A Blog Covering D.C. Education [ABCDE]

Closing the Teach For America Blogging Gap
Jun 28 2009

TFA = Lean Mean Achievement Gap Closing Machine

I don’t think anyone can deny that TFA is a well-oiled, lean organization.  Case in point: aside from the logistical mess of getting all 270 DC corps members to Gallaudet University for the closing session, the first week of Induction passed smoother than any scheduled week I’ve ever witnessed.  Directions were clear, Transition Team Leaders (TTLs) were knowledgeable, and session were prompt.  Given that we had daily schedules directing us on an almost minute-by-minute basis, this was quite impressive.

The Philadelphia Institute registration process is another example of how effectively TFA goes about its business.  After getting off our coach buses at Temple University, we were corralled into registration booths where we picked up our nametags and “passports”.  After completing each of the ten registration stations, a staffer would timestamp our passports, marking the exact minute.  What were the time stamps for, I wondered?  When I asked a staffer, she said that the sequence of time stamps provided data on how quickly corps members were moving through the stations.  The data would be used to improve the process next year.  Given that it took me just over ten minutes to go through all of these stations, I was impressed that TFA would look for even more ways to save time.

It seems, then, that TFA practices what it preaches.  This makes me happy.  Our pre-Institute reading has told us that gathering and analyzing data is a critical element in making progress in any endeavor, whether closing an achievement gap or improving an operational procedure.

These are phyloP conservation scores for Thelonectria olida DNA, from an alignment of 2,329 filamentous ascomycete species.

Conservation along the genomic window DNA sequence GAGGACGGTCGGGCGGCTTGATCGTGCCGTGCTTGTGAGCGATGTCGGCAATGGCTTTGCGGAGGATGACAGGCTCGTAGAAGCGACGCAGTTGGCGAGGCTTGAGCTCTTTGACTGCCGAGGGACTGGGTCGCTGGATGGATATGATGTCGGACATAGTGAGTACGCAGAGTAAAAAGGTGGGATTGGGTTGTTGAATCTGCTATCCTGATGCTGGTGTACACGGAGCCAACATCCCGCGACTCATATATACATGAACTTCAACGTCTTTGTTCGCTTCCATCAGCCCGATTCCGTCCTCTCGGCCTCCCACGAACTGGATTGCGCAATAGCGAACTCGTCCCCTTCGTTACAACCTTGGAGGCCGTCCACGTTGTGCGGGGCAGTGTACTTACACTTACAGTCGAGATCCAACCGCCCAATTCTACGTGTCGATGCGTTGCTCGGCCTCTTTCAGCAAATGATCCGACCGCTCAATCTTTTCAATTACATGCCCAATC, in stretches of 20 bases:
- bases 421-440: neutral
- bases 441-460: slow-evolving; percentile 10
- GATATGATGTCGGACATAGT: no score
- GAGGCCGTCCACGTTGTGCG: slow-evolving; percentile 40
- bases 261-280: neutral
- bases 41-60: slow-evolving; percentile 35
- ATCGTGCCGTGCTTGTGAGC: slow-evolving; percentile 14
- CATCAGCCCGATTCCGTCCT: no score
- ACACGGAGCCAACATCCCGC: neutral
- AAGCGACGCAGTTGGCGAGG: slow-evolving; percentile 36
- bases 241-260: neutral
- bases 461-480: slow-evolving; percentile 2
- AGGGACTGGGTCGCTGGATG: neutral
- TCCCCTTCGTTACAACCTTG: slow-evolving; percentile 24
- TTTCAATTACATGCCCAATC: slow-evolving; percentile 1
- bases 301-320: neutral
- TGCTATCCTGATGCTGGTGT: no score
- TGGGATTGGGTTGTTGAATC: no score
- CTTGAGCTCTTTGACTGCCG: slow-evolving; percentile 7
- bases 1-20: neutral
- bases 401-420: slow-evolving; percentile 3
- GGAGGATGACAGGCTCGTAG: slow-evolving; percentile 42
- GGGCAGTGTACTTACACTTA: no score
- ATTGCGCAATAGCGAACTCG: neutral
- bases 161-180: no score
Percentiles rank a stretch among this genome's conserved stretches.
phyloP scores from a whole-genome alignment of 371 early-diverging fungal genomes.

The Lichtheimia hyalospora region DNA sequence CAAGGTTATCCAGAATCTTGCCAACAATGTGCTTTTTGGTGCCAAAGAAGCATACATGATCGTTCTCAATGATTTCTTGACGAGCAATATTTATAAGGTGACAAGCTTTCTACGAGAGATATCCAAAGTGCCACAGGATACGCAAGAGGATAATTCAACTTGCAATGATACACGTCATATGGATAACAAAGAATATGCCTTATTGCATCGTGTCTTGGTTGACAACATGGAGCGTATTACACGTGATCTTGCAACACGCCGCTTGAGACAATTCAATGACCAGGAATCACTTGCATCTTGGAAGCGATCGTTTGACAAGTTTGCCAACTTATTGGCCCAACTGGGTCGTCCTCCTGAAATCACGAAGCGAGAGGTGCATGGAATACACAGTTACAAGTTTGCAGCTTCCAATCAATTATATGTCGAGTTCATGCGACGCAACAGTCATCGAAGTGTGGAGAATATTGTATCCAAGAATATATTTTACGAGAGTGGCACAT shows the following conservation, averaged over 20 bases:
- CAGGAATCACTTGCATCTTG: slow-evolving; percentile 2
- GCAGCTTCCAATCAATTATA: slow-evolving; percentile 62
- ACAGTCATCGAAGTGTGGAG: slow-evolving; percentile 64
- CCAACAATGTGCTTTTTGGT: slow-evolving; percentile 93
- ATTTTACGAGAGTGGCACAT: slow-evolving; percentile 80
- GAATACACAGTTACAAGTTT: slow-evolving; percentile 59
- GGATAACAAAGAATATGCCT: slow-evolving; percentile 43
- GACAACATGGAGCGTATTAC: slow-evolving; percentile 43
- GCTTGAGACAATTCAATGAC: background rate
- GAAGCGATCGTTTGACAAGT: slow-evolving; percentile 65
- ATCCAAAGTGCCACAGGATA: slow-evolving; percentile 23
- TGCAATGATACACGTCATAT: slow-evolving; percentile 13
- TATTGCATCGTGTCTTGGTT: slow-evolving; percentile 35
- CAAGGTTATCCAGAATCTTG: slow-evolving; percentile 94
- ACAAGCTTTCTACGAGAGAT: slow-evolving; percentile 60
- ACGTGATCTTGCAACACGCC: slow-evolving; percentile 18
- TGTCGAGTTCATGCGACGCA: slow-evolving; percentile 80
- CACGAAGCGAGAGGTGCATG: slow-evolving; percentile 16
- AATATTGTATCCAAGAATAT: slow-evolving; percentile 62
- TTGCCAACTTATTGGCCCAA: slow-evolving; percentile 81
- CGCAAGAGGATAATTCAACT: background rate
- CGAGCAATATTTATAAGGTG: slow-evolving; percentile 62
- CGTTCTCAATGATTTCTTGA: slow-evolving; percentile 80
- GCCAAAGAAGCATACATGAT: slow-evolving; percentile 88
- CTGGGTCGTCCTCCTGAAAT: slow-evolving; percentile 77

Furthermore, when I think about how effective the recruiting process was—indeed, if my campus recruiter hadn’t sent me an innocent email back in October wondering whether or not I was interested in a “coffee chat,” I doubt I would be a corps member today—I realize that many organizations could learn a lot from TFA’s organizational behavior.

But such leanness comes with excesses too.  When I think of all the paper that is being used through the summer, I cringe.  We were sent about ten different TFA “manuals” with likely over a thousand pages of text.  Was it really necessary to include all of the related readings and “toolkits” at the end of each booklet?  Upon our arrival at Temple University, we were greeted by a two-inch thick workbook, numbering 642 pages.  Just from flipping through, it seemed as though much of the space was wasted with worksheets with too much blank space.

Perhaps, though, the next five weeks will demonstrate that the thousands of trees used to produce these Institute texts will not have been sacrificed in vain.

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Really, "A Blog Covering Dilemmas in Education": A (former) English teacher's reflections…

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